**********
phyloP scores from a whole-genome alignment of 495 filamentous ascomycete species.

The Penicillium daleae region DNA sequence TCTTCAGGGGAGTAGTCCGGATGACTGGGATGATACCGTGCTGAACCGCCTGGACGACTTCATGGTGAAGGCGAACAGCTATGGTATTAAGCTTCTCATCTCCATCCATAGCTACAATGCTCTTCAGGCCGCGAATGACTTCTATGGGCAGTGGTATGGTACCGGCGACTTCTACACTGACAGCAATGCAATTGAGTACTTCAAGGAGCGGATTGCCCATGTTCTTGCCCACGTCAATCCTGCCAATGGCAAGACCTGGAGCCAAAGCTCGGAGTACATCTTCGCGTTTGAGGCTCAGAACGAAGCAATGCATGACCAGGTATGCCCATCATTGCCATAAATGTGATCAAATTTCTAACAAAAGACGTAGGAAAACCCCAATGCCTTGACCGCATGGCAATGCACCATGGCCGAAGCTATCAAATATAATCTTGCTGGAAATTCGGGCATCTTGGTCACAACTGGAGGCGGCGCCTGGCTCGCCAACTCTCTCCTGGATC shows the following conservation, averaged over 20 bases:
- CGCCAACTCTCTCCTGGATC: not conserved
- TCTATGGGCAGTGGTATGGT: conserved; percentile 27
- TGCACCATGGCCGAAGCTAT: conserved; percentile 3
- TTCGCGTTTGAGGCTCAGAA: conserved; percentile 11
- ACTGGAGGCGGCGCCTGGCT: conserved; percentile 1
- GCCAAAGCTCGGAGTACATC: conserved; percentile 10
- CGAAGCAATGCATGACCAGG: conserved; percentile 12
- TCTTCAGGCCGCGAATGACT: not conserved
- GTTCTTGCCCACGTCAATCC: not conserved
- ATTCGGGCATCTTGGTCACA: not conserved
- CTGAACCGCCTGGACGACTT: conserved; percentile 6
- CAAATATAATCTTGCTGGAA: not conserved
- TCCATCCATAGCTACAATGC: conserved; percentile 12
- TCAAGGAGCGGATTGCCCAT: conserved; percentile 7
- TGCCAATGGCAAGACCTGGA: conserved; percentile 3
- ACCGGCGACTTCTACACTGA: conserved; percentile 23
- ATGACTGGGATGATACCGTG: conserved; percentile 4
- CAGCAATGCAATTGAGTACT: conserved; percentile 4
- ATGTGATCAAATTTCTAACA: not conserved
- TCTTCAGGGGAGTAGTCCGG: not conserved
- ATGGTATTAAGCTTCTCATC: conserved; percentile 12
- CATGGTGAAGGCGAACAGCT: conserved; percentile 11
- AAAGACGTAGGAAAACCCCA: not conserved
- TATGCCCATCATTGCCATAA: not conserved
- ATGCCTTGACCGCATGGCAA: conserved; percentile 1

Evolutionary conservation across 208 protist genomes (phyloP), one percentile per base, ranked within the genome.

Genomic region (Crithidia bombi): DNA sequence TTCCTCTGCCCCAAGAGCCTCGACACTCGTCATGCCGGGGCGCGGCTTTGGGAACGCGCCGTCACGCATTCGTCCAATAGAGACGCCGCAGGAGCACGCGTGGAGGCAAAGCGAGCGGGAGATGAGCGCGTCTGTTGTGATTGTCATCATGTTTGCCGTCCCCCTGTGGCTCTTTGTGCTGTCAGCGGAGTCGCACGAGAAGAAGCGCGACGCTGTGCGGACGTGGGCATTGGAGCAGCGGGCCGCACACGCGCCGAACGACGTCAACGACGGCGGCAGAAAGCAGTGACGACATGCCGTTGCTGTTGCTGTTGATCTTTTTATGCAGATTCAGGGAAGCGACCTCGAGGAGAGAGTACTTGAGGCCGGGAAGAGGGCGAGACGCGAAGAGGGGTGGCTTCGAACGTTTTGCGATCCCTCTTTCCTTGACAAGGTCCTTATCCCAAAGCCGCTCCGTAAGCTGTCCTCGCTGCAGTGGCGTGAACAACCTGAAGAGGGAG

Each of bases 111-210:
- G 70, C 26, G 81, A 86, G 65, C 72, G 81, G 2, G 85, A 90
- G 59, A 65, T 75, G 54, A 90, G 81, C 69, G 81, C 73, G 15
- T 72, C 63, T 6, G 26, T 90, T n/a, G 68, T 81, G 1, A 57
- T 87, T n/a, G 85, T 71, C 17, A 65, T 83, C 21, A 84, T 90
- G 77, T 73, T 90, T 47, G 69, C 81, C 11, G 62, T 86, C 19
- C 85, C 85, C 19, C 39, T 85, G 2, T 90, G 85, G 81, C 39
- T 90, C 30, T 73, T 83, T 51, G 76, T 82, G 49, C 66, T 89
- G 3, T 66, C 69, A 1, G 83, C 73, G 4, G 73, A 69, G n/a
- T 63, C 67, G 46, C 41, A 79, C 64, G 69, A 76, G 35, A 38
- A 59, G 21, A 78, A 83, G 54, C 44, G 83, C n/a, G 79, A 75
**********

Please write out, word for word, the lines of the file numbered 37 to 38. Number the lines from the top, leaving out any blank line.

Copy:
- T 90, C 30, T 73, T 83, T 51, G 76, T 82, G 49, C 66, T 89
- G 3, T 66, C 69, A 1, G 83, C 73, G 4, G 73, A 69, G n/a